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Storm of Locusts by Rebecca Roanhorse

Storm of Locusts

by Rebecca Roanhorse

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1529122,214 (4.11)10
It's been four weeks since the bloody showdown at Black Mesa, and Maggie Hoskie, Diné monster hunter, is trying to make the best of things. Only her latest bounty hunt has gone sideways, she's lost her only friend, Kai Arviso, and she's somehow found herself responsible for a girl with a strange clan power. Then the Goodacre twins show up at Maggie's door with the news that Kai and the youngest Goodacre, Caleb, have fallen in with a mysterious cult, led by a figure out of Navajo legend called the White Locust. The Goodacres are convinced that Kai's a true believer, but Maggie suspects there's more to Kai's new faith than meets the eye. She vows to track down the White Locust, then rescue Kai and make things right between them. Her search leads her beyond the Walls of Dinétah and straight into the horrors of the Big Water world outside. With the aid of a motley collection of allies, Maggie must battle body harvesters, newborn casino gods and, ultimately, the White Locust himself. But the cult leader is nothing like she suspected, and Kai might not need rescuing after all. When the full scope of the White Locust's plans are revealed, Maggie's burgeoning trust in her friends, and herself, will be pushed to the breaking point, and not everyone will survive.… (more)
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Showing 1-5 of 9 (next | show all)
As good as the first in the series. I couldn't put it down. Gritty, original, and a fascinating take on a future dystopia from a Native American Mythological perspective. Loved it! Can't wait for the next book in the Sixth World series. ( )
  LongDogMom | Sep 25, 2019 |
3 and a half stars. second novel in the Sixth World series. this one uses considerably more of the larger post-apocalyptic landscape, and tells a bigger story. Navaho Maggie Hoskie is learning to use more of her clan powers, there are more native gods to meddle, and the fragile world of the Dine once again needs saving, but Maggie is rising to the task, with more confidence and more help than she's used to. good characters, interesting setting, a fun read, and the author flirts a little with having more to say without quite going there. a good start, but i'm left wanting more, just because i feel the author's up to it. ( )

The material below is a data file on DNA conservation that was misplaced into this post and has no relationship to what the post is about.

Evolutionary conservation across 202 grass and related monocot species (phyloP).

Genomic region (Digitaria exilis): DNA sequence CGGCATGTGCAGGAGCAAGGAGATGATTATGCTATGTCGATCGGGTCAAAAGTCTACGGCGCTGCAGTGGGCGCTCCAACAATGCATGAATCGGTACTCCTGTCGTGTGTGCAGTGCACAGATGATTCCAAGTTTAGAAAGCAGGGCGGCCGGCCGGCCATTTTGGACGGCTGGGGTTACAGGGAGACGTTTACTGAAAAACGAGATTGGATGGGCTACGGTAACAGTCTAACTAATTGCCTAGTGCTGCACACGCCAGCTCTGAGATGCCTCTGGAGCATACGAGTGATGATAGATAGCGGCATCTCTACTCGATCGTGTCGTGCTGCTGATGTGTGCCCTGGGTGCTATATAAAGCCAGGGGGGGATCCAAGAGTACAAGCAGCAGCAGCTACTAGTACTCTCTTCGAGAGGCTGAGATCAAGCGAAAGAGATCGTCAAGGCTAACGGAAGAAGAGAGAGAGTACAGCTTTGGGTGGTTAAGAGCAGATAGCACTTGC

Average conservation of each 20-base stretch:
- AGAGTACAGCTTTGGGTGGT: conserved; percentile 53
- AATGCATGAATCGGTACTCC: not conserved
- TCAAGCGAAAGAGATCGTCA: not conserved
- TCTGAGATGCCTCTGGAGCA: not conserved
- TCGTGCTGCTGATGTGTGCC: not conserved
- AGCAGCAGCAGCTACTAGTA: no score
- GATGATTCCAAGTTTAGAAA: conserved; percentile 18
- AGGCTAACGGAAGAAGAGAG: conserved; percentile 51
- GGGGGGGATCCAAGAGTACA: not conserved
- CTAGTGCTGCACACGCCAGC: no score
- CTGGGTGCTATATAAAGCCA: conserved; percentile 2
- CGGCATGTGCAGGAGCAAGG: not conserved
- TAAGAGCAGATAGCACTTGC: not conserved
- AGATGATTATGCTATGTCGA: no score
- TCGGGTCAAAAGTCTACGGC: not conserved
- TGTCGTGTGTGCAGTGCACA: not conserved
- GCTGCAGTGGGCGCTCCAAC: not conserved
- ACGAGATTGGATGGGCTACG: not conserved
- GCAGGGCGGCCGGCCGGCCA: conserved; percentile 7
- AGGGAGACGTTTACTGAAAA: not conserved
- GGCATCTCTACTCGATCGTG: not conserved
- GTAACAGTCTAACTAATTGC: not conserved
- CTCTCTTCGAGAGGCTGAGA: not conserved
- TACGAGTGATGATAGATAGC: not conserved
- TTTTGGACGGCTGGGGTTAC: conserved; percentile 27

macha | Sep 2, 2019 |
The sequel to Trail of Lightning is a fast-paced adventure in an interesting post-apocalypse world. Roanhorse refers to her creation as “a solid bitch” and dedicates this volume “to all the women who are hard to love, and to the people who love them anyway,” and part of me was very “She’s not that bad!” But she does remind me a bit of Nyx from Hurley’s Bel Dame Apocalypse series... so maybe she is that bad. In a good way. ( )
  akaGingerK | Jul 20, 2019 |
Maggie is back, now known somewhat misleadingly as the Godslayer. When her not-quite-boyfriend Kai disappears, she has to go find him and the White Locust, a cult leader with some disturbing plans. The book provides a larger view of the post-apocalyptic landscape, including some bad folks (mentions of rape, vivisection and slavery), and leaves Maggie with some different allies. A very enjoyable entry into the series. ( )
  rivkat | Jul 12, 2019 |
I absolutely loved Roanhorse’s debut Trail of Lightning. And while I enjoyed the sequel, I was able to put it down for a couple of stretches because the plot had no momentum.

It opens with Haskins coming to Maggie for help with a new cult-like leader. With him is his niece, Ben, who has a strange clan power for tracking. When things go wrong, Maggie and Ben set off with Rissa Goodacre to track the White Locust. For Maggie, it’s personal. He has taken Kai with him.

Maggie must travel beyond the great wall around Dinétah to track them. I was excited at first to see what the world was like after the Big Water. Unfortunately, the excellent worldbuilding stalled here. The outside doesn’t come across as that different from the inside. This was a problem because the characters spent most of the novel on this journey, encountering and overcoming bad guys without moving the main plot forward. Don’t get me wrong; some exciting things happen when Maggie comes across a few Native gods, learns about the sword she now carries and starts to build a tentative relationship with both Ben and Rissa. However, when she finally gets to the White Locust and his cult, everything is wrapped up quickly in a couple of chapters. After so much build-up, that was a little disappointing.

Despite these problems, I still love the characters and the world Roanhorse has created. The ending is rushed, but still satisfying. There’s a final “hook” to set up the next installment without being a cliffhanger. I look forward to the next book. ( )
  jshillingford | Jul 9, 2019 |
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To all the woman who are hard to live, and to the people who love them anyway
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Four men with guns stand in my yard.
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